104-year-old Parochial House of St Joseph's Church to be gazetted for conservation

St Joseph's Church located along Victoria Street.
St Joseph's Church located along Victoria Street.PHOTO: ST FILE

SINGAPORE - A 104-year-old church building along Victoria Street which once served as the headquarters of the Portuguese Mission in Singapore will be gazetted for conservation by the Urban Redevelopment Authority (URA).

The three-storey Parochial House of St Joseph's Church, which is currently the lodgings of the church's rector, was inspired by mediaeval Gothic architecture.

Speaking at the church's celebration on Thursday (June 30) to mark the milestone, Mr Lawrence Wong, Minister for National Development said: "(The Parochial House) is a building that fully deserves its conservation status. It's also a good complement to the main church building which is in itself a national monument.

"The House has stood in Singapore for close to 104 years... It has survived the 2nd world war and three generations, still going strong, marking its importance as a landmark in Singapore's history."

 
 

He also noted the building style of the Parochial House, which is an example of traditional Portuguese baroque style, with distinctive features such as pointed Gothic arches at the facade, and pinnacles decorated with crockets, a hook-shaped decoration, adorning the roof.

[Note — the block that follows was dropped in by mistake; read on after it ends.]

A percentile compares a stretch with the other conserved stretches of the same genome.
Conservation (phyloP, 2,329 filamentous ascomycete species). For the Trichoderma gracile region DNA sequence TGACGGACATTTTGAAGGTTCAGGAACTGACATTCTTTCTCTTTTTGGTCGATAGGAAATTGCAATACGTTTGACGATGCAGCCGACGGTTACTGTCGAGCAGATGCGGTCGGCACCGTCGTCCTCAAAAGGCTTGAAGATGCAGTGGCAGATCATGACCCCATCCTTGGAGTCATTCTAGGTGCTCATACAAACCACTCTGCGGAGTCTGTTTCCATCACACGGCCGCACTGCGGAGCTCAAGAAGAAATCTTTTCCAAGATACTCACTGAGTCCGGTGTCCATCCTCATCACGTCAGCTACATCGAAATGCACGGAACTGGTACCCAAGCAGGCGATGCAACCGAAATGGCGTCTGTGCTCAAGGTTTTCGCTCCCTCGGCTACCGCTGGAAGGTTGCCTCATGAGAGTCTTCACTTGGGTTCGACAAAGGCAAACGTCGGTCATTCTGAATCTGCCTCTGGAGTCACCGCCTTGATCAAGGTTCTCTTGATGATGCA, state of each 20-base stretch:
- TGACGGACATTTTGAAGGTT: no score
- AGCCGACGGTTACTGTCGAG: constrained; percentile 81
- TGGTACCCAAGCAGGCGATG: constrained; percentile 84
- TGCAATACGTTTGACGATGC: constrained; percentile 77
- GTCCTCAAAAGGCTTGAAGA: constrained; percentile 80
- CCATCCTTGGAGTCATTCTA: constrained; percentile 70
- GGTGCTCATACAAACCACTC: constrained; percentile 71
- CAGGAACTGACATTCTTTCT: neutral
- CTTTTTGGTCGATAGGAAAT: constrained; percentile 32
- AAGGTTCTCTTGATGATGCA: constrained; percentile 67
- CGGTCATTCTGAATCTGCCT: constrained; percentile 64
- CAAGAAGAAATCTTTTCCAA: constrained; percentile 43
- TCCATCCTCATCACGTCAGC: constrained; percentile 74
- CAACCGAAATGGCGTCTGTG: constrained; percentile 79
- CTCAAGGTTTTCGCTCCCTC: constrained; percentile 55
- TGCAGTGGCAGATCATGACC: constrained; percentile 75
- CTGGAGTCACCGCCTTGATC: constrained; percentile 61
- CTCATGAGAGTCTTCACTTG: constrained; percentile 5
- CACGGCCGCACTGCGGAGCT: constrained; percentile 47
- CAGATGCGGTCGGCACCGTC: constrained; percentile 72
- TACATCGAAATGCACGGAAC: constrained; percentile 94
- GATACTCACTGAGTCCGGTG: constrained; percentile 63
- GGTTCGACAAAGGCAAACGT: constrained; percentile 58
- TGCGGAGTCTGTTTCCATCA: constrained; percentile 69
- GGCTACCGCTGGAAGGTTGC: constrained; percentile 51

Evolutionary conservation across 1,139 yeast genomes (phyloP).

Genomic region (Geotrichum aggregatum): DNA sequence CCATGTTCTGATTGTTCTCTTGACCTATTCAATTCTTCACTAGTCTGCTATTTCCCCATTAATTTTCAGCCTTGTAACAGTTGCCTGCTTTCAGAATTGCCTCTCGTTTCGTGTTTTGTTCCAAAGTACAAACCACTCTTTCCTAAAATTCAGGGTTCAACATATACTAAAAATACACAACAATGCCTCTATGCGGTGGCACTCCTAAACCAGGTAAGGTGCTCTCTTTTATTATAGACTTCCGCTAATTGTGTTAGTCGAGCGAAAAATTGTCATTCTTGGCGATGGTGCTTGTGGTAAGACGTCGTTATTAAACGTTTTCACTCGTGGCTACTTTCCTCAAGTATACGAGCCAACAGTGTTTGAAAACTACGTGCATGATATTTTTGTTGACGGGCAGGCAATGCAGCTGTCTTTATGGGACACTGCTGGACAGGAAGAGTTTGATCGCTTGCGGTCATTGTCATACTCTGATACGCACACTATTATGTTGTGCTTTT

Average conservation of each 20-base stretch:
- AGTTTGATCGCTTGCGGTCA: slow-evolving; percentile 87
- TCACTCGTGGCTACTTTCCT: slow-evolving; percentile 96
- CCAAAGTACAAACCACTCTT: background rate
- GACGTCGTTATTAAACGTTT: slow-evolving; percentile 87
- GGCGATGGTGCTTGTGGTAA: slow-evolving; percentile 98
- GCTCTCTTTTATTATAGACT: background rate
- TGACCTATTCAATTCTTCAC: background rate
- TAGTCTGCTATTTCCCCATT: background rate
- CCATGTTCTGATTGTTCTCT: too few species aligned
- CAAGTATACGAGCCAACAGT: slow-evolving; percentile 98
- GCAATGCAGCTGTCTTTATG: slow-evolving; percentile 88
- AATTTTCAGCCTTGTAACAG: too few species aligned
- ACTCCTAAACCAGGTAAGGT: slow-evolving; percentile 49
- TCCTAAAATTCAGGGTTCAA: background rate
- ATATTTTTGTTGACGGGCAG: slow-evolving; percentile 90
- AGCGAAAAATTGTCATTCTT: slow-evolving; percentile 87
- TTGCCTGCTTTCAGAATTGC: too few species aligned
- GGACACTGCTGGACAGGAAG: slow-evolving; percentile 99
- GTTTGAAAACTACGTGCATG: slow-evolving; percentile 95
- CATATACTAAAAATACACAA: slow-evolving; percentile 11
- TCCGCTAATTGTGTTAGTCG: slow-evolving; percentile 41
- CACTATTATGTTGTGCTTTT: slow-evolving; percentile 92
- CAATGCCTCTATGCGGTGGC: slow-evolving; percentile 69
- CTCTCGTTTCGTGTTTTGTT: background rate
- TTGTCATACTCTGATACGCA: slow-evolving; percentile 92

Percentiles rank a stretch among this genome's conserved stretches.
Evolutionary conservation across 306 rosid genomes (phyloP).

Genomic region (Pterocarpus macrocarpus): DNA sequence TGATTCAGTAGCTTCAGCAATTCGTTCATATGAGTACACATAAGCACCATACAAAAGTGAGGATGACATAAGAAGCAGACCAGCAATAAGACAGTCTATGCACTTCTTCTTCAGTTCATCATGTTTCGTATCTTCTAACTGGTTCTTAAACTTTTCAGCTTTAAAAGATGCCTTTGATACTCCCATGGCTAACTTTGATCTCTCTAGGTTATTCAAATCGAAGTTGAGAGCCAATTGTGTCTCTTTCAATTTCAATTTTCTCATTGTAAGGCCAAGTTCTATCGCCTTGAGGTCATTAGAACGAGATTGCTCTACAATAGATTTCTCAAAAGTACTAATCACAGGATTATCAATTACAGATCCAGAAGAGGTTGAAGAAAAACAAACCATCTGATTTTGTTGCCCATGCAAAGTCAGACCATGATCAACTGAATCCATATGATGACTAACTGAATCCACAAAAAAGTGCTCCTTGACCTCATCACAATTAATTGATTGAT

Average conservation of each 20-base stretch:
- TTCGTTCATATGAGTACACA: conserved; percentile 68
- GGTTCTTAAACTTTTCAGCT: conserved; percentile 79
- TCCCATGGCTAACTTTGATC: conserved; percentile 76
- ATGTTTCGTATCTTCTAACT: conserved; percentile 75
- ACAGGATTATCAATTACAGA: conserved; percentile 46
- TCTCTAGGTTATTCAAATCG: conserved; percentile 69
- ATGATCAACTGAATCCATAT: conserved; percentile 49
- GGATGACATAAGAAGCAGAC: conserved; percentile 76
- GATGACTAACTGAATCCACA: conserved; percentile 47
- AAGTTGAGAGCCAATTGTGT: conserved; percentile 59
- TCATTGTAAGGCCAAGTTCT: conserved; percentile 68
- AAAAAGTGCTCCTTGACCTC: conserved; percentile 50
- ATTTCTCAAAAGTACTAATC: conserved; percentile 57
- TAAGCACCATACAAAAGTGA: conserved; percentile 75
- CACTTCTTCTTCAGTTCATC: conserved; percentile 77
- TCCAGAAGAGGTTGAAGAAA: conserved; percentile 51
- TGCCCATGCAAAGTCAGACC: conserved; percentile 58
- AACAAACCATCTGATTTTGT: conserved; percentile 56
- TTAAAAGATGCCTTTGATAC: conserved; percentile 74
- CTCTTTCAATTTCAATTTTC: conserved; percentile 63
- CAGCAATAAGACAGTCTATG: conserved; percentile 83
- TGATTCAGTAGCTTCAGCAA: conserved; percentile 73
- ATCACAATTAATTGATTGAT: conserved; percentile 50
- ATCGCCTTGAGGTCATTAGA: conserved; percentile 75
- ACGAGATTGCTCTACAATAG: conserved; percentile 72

It also contains nine sets of Portuguese-style painted ceramic tiles that can be found in palaces, churches and important public buildings in Portugal.

A storyboard that traces the history and significance of the Parochial House was also unveiled at the event.

Father Alex Chua, the Rector of St Joseph's Church, said: "It is an honour for the Church to have its Parochial House recognised and conserved for its architectural, historical and social heritage.

"We hope that this gazette will help reinforce the sense of heritage for future generations of Singapore Catholics and non-Catholics alike."

Close to 7,200 buildings here have been conserved since the start of URA's Conservation Programme in 1989.